Options traders deploy plenty of jargon, so it pays to get your terminology straight. Here are some of the more common terms you'll run into in the options world.
Calls and Puts
There are only two different varieties of standard options: call options and put options. Understanding the difference between the two is crucial to investing in options.
For each call contract you buy, you have the right (but not the obligation) to purchase 100 shares of a specific security at a specific price within a specific time frame. A good way to remember this is: You have the right to call stock away from somebody.
For each put contract you buy, you have the right (but not the obligation) to sell 100 shares of a specific security at a specific price within a specific time frame. A good way to remember this is: You have the right to put stock to somebody.
Long versus Short
In the financial world, long doesn't refer to things like distance or the amount of time you hang onto a security. It implies ownership of something. If you bought a stock, a put, or a call, you are considered long in your account.
You can also be short in your account, meaning you've sold an option or a stock without actually owning it. With options, you can sell something you don't own. If you do, you may have additional obligations later.
This is the pre-agreed price per share at which stock may be bought or sold under the terms of an option contract. Some traders call this the exercise price.
In-the-money (ITM) and At-the-money (ATM)
A call option is in-the-money if the stock price is above the strike price. Put options are in-the-money if the stock price is below the strike price. An option is at-the-money when the stock price is equal to the strike price.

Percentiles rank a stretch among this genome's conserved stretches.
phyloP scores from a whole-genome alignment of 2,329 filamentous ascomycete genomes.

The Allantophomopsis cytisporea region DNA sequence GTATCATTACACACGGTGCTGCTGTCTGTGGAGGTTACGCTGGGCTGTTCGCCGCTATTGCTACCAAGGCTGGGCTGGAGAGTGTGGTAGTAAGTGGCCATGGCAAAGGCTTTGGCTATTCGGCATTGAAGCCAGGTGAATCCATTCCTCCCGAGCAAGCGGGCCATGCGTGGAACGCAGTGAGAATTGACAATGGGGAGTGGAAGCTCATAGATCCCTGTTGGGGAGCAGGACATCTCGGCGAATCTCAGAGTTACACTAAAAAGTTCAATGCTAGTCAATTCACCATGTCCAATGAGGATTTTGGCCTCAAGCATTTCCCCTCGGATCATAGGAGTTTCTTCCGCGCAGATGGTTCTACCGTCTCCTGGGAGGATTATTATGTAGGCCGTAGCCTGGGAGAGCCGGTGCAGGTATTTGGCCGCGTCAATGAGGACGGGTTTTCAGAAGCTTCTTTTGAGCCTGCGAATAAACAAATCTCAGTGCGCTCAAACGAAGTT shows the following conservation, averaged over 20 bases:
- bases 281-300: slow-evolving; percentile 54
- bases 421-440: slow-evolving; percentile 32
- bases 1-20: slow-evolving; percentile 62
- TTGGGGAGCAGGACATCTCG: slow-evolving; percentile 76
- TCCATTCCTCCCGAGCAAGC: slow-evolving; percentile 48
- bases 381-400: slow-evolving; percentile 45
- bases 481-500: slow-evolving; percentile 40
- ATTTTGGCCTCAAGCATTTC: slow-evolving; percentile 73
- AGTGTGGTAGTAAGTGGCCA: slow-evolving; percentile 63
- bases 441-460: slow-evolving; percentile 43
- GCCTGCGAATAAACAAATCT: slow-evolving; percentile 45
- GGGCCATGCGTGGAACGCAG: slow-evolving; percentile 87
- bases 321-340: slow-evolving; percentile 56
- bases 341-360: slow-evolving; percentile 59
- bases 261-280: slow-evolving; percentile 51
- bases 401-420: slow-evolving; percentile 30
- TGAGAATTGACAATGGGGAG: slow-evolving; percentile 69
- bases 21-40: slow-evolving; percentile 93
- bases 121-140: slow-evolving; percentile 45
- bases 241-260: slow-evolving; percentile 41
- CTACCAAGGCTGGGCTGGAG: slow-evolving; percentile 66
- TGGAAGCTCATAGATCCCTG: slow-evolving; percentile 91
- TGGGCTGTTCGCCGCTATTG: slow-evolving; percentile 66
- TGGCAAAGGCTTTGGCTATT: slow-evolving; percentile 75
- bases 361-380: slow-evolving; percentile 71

This refers to the relationship between the strike price and the current stock price. An option is considered to be out-of-the-money if exercising the rights associated with the option contract has no obvious benefit for the contract owner. For call options, the market price is below the strike price. For put options, the market price is above the strike price.
Intrinsic value versus time value
Intrinsic value refers to the amount an option is in-the-money. The price of nearly all option contracts includes time value. This part of an option's price is based on its time to expiration. If you subtract the intrinsic value from an option's price, you're left with time value. Because out-of-the-money options have no intrinsic value, their price is entirely made up of time value.
When the owner of an option invokes the right embedded in the option contract, it's called exercising the option. The owner buys or sells the underlying stock at the strike price, and requires the option seller to take the other side of the trade.
When an option owner exercises the option, an option seller (writer) is assigned and must make good on their obligation. The seller is required to buy or sell the underlying stock at the strike price.